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CAMH Stories Centre for Addiction
and Mental Health

Client-run canteen providing meaningful employment

A client-run canteen in CAMH’s Law and Mental Health General Rehabilitation Unit (LGUB) is not only offering clients with limited or no community privileges the chance to purchase various food items, it’s providing clients who work there with skills to help them transition back into the workforce once they leave CAMH.

Complex Mental Illness Program OT Eric Quan supervises the canteen initiative, which features specials of the week including healthy snack options to promote healthier eating habits.

"The canteen provides meaningful employment for individuals with limited privileges," Eric says. "The canteen adds structure to their day, an opportunity for regular social contact and the chance to improve money management skills. Having a productive occupation is seen as fundamental to an individual’s health and well-being and can be an important aspect in one’s recovery journey.”

Client-run canteen 
OT Eric Quan with client Paul Todorov, Canteen Operator.

Eric says for some clients, the canteen may be their first experience with work, while others may have been unemployed for a period of time.

“The canteen application process attempts to mirror the demands of a realistic work environment where clients have to hand in their resume and take part in an interview. This provides an opportunity for clients to practice their interview skills, and further improve heir confidence and skills in this area as feedback is provided after the interview.”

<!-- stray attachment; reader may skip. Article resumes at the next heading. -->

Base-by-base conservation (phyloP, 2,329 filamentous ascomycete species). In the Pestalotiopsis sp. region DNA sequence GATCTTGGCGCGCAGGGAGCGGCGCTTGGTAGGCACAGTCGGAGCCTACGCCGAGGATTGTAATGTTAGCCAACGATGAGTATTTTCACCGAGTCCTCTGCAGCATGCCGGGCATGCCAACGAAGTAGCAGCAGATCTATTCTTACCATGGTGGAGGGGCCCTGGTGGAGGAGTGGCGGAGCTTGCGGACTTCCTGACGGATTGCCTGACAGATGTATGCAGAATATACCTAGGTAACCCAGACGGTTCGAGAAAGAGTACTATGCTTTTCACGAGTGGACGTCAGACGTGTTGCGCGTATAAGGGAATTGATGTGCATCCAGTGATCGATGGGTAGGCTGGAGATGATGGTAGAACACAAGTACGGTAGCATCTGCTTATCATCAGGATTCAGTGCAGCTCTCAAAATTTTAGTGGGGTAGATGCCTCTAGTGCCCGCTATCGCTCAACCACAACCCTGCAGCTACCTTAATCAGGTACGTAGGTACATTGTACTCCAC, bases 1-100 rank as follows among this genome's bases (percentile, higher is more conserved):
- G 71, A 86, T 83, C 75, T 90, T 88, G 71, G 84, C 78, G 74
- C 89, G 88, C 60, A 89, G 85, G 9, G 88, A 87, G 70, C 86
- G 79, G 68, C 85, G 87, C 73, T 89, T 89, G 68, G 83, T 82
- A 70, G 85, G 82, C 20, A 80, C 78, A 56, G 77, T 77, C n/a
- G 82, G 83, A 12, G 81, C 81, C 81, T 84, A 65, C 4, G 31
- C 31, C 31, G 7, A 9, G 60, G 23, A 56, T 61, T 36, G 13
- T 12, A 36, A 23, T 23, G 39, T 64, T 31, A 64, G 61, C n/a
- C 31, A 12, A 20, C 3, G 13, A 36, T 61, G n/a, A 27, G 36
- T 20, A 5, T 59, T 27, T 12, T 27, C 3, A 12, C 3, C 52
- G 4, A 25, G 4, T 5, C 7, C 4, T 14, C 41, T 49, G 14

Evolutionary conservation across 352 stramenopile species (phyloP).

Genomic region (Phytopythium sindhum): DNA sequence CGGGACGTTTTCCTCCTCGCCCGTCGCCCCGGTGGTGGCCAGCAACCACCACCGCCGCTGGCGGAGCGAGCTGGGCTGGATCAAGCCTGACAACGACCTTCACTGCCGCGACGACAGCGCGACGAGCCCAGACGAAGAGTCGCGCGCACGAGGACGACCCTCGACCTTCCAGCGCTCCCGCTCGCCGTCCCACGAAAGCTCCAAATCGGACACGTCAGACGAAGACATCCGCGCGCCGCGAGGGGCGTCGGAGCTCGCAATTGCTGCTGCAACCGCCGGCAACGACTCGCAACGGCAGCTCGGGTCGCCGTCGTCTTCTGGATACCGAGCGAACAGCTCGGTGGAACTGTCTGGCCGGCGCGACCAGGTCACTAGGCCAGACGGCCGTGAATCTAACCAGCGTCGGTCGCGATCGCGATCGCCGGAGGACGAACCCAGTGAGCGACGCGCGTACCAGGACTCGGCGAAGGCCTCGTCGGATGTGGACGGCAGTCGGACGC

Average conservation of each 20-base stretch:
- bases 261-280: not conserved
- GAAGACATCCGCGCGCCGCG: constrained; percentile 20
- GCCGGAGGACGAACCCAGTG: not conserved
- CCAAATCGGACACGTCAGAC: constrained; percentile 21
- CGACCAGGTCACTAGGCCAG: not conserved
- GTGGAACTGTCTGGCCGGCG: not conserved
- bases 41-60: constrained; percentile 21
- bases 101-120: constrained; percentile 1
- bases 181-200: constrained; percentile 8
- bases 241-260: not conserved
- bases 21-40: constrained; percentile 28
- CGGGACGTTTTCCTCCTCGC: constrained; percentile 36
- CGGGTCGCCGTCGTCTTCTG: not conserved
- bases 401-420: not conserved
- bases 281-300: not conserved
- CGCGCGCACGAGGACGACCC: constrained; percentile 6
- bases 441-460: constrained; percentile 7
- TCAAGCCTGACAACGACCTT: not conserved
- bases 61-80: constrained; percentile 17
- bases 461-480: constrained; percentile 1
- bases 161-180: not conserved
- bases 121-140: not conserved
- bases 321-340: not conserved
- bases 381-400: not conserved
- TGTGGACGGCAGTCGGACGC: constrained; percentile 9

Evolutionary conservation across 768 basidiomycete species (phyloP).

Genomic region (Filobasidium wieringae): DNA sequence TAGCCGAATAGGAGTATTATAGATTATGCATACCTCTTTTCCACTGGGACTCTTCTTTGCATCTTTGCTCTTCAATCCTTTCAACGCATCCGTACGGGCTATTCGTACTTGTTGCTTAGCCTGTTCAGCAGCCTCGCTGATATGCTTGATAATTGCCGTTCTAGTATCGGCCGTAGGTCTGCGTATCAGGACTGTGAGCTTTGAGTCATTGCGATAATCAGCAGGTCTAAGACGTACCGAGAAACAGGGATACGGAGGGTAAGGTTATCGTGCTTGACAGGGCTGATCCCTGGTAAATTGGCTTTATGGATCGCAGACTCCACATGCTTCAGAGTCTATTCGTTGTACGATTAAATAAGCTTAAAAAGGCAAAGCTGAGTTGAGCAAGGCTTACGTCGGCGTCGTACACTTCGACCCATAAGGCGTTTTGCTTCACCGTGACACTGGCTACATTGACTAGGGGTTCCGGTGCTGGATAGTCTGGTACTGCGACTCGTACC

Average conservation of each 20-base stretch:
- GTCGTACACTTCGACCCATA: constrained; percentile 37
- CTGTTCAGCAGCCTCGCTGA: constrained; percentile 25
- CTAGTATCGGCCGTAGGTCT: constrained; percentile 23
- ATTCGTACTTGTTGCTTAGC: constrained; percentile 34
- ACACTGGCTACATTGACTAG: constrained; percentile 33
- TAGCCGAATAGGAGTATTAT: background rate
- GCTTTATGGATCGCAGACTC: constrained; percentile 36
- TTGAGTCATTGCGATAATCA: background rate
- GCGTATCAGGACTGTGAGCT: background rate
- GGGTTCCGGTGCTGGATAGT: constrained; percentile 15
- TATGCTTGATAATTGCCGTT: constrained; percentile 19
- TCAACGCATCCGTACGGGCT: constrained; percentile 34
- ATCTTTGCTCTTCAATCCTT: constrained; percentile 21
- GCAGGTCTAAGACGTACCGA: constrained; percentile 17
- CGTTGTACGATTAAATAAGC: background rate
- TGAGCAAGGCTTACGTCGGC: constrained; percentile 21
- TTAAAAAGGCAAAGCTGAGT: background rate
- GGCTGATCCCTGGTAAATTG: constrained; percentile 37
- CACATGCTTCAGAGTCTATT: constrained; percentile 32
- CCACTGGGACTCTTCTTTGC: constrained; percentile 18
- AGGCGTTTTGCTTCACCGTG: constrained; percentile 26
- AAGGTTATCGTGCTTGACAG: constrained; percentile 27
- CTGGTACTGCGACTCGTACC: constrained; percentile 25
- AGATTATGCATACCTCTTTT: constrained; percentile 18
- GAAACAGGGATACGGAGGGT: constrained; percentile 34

Brian McDonnell has been operating the canteen for four months and says the experience has given him a leg up.  “This job has been great. Not only have l had a chance to earn extra cash, I now have cash-handling skills. You can’t go wrong knowing how to handle cash.”

Paul Todorov is training to take over from Brian and says he jumped at the opportunity to get some experience. “I would like to work in a busy coffee shop because I like dealing with people. This job will improve my collaborating skills, and improve my cash skills.”

Patrick Bradley landed a job as canteen supplier two months ago. “When I leave CAMH I want to run my own moving business. Working at the canteen helps me with delivery skills and gives me a chance to interact with customers.”

Eric Quan says the LGUB canteen is providing clients with a supportive environment to give them the confidence to develop skills to go back to work in the community. “Following an illness, individuals may have difficulties transitioning back into employment, however clients within forensic settings face practical and personal barriers to engagement in meaningful productive occupations, both during their time within a secure setting and their return to the community.”

"All profits from the canteen go directly back to programming and activities the clients have identified as meaningful, to help increase their comfort while at CAMH,” says Deborah Gaudet, LGUB Unit Manager.  “The proceeds from sales in December went toward buying Christmas gifts for clients."​

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